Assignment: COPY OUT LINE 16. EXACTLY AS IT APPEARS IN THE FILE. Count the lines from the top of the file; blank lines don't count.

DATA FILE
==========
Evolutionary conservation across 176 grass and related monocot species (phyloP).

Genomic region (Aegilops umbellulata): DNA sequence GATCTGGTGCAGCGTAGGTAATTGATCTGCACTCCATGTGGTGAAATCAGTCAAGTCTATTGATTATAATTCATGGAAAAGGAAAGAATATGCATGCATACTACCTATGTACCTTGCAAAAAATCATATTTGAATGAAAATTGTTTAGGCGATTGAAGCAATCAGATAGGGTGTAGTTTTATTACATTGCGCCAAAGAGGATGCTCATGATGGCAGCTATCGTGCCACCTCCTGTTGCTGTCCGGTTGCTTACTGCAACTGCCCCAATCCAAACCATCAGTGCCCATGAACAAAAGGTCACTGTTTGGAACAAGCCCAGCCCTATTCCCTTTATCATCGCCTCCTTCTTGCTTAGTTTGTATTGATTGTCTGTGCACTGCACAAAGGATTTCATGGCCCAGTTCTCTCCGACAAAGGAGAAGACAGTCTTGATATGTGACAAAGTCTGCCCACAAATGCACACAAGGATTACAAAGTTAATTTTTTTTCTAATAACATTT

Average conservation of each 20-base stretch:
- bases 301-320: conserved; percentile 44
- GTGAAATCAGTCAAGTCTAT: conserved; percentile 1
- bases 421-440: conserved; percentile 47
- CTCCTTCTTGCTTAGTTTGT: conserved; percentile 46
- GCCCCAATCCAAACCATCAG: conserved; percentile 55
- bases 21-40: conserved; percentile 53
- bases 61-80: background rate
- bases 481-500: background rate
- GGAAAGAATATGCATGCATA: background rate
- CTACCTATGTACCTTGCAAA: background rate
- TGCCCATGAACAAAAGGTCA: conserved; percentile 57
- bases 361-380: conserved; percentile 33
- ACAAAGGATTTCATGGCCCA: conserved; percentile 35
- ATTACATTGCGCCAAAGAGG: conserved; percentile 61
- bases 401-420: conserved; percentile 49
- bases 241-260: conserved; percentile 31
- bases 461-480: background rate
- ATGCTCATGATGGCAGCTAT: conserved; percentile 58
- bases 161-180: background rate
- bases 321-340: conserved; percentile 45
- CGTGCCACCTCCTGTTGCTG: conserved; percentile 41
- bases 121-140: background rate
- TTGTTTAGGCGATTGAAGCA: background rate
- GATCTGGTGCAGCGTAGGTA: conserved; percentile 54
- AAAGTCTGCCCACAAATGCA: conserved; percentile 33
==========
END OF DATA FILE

- ACAAAGGATTTCATGGCCCA: conserved; percentile 35